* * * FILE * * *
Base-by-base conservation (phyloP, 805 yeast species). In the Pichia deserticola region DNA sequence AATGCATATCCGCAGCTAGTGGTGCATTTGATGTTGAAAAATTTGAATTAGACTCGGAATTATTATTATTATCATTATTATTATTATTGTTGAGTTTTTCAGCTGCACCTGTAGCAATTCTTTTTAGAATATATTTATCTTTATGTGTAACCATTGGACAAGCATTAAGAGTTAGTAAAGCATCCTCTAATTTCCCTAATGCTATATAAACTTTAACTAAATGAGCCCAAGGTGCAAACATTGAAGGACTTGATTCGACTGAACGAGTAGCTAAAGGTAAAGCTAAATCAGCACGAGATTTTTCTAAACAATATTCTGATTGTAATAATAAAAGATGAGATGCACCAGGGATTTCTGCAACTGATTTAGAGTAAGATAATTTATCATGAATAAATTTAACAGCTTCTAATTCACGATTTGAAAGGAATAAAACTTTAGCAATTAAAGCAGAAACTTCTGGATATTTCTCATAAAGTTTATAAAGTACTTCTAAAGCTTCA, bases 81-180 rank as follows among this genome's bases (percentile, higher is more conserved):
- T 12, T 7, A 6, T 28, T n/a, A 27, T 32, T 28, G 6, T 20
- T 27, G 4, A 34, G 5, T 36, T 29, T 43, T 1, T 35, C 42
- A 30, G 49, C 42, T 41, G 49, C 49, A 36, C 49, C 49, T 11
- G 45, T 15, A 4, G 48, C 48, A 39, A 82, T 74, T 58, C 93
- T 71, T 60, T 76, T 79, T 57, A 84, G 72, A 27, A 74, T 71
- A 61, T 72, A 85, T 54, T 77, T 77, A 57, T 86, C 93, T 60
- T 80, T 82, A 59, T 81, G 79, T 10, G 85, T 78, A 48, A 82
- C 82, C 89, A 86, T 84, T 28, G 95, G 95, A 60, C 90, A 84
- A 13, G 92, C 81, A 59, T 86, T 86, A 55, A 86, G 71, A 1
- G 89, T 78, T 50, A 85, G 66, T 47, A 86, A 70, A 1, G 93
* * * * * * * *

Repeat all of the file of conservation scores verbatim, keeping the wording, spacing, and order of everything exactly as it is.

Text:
Base-by-base conservation (phyloP, 805 yeast species). In the Pichia deserticola region DNA sequence AATGCATATCCGCAGCTAGTGGTGCATTTGATGTTGAAAAATTTGAATTAGACTCGGAATTATTATTATTATCATTATTATTATTATTGTTGAGTTTTTCAGCTGCACCTGTAGCAATTCTTTTTAGAATATATTTATCTTTATGTGTAACCATTGGACAAGCATTAAGAGTTAGTAAAGCATCCTCTAATTTCCCTAATGCTATATAAACTTTAACTAAATGAGCCCAAGGTGCAAACATTGAAGGACTTGATTCGACTGAACGAGTAGCTAAAGGTAAAGCTAAATCAGCACGAGATTTTTCTAAACAATATTCTGATTGTAATAATAAAAGATGAGATGCACCAGGGATTTCTGCAACTGATTTAGAGTAAGATAATTTATCATGAATAAATTTAACAGCTTCTAATTCACGATTTGAAAGGAATAAAACTTTAGCAATTAAAGCAGAAACTTCTGGATATTTCTCATAAAGTTTATAAAGTACTTCTAAAGCTTCA, bases 81-180 rank as follows among this genome's bases (percentile, higher is more conserved):
- T 12, T 7, A 6, T 28, T n/a, A 27, T 32, T 28, G 6, T 20
- T 27, G 4, A 34, G 5, T 36, T 29, T 43, T 1, T 35, C 42
- A 30, G 49, C 42, T 41, G 49, C 49, A 36, C 49, C 49, T 11
- G 45, T 15, A 4, G 48, C 48, A 39, A 82, T 74, T 58, C 93
- T 71, T 60, T 76, T 79, T 57, A 84, G 72, A 27, A 74, T 71
- A 61, T 72, A 85, T 54, T 77, T 77, A 57, T 86, C 93, T 60
- T 80, T 82, A 59, T 81, G 79, T 10, G 85, T 78, A 48, A 82
- C 82, C 89, A 86, T 84, T 28, G 95, G 95, A 60, C 90, A 84
- A 13, G 92, C 81, A 59, T 86, T 86, A 55, A 86, G 71, A 1
- G 89, T 78, T 50, A 85, G 66, T 47, A 86, A 70, A 1, G 93